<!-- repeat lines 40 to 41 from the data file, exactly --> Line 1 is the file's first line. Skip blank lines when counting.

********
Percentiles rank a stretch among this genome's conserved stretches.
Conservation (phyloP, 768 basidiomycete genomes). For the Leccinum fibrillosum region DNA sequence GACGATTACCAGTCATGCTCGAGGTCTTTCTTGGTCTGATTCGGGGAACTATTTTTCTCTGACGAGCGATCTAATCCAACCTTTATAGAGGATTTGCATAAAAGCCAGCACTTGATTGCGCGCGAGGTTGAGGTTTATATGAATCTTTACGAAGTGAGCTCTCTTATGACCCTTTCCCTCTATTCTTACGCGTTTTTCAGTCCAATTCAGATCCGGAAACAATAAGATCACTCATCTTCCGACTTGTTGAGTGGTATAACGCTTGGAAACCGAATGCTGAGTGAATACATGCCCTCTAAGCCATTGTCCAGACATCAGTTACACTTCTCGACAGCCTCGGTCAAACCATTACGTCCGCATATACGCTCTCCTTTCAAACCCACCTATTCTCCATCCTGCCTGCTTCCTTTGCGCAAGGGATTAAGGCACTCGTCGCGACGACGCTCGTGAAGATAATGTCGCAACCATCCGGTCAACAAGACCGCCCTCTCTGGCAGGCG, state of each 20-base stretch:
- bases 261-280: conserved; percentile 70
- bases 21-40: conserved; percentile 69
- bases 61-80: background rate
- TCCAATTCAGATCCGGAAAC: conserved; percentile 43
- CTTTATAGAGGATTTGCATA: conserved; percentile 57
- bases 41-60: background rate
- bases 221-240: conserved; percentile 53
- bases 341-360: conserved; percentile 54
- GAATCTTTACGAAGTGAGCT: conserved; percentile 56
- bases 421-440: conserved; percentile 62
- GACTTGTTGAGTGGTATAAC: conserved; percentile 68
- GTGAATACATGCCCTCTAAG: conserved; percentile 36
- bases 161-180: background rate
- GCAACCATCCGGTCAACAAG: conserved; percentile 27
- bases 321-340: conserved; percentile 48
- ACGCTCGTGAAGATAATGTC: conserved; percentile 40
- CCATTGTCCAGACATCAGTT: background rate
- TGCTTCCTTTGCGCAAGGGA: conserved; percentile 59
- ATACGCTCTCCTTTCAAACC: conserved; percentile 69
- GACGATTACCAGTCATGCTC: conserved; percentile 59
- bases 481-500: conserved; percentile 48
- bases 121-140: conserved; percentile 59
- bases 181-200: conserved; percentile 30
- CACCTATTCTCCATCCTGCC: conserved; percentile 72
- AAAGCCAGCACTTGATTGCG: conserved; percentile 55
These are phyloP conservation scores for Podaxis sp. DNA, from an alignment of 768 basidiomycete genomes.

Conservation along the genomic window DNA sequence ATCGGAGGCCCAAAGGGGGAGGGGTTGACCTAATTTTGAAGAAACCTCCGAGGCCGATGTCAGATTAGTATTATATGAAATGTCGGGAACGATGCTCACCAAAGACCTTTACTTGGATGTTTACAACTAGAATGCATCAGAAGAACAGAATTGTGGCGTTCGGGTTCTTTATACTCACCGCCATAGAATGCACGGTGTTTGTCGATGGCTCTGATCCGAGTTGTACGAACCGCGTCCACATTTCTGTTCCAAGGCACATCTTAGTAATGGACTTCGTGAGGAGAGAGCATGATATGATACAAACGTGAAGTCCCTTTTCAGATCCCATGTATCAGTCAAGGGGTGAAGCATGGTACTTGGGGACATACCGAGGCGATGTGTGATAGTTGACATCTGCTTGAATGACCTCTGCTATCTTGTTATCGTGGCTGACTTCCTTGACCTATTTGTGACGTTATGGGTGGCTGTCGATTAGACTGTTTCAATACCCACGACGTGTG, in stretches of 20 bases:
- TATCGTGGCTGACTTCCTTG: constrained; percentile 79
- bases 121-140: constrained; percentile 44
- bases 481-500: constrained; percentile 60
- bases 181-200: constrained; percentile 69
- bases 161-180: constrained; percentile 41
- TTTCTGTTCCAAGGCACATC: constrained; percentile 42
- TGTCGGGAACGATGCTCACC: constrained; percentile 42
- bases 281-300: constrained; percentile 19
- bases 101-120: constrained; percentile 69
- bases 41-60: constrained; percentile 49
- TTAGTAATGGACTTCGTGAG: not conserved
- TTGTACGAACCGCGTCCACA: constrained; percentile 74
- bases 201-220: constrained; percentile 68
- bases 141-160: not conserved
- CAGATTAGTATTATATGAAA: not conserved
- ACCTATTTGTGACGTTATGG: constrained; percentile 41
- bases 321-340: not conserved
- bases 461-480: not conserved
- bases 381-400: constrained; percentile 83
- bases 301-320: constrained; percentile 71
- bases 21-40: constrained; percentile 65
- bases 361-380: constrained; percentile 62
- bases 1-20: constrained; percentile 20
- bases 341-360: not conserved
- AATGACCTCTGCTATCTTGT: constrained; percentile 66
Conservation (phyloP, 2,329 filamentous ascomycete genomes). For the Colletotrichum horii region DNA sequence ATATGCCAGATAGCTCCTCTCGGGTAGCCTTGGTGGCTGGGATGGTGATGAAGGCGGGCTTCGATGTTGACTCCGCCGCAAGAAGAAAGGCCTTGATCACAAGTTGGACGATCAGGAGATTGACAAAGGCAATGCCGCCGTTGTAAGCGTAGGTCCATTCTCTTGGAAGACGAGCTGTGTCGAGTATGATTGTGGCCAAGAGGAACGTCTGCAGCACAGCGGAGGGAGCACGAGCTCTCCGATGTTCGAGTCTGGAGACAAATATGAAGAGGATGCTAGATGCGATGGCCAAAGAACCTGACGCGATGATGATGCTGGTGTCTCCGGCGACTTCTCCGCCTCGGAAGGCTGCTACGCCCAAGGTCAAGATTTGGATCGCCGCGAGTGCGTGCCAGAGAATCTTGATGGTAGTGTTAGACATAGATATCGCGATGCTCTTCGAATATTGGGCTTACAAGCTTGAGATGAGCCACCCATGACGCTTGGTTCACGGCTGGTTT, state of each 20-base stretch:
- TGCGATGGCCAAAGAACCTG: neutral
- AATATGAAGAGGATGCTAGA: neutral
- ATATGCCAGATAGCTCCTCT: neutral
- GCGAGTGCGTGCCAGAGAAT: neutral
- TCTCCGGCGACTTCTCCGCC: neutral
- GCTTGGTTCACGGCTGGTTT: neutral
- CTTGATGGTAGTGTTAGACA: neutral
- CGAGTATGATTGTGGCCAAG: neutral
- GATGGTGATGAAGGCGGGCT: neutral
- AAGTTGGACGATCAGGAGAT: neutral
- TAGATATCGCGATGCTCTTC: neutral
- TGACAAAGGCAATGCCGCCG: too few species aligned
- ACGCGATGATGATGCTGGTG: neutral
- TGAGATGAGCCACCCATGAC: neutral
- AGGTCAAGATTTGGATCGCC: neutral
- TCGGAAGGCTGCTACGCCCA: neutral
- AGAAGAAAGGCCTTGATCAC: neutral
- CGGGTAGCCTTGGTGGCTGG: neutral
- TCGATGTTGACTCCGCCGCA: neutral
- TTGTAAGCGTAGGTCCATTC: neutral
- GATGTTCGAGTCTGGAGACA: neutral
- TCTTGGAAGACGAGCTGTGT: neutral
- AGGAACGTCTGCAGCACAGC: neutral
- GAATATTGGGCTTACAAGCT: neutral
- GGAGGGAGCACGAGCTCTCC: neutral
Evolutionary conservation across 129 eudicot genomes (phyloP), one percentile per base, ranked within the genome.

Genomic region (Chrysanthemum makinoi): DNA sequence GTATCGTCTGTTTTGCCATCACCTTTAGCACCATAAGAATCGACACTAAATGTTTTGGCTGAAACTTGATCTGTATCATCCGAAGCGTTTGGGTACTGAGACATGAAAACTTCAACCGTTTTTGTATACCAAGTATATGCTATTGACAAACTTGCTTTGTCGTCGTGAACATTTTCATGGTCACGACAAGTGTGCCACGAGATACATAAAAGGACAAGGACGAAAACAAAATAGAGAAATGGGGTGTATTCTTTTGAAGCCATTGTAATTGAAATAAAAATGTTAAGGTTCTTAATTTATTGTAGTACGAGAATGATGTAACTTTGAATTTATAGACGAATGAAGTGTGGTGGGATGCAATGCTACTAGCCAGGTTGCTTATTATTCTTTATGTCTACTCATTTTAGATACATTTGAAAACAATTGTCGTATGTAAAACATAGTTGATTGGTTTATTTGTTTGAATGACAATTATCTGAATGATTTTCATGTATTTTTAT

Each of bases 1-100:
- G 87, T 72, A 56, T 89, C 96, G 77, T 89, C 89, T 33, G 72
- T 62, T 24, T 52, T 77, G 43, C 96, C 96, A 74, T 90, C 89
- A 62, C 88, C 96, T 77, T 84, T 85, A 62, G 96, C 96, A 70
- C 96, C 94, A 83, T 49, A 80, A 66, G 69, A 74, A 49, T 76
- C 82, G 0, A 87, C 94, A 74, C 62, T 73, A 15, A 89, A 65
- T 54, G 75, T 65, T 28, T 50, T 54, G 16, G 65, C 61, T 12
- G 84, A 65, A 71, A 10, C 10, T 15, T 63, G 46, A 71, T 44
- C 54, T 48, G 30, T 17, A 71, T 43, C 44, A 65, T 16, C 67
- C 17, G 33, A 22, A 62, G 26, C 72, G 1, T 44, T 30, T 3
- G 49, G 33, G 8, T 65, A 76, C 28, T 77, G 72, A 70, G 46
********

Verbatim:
- TTAGTAATGGACTTCGTGAG: not conserved
- TTGTACGAACCGCGTCCACA: constrained; percentile 74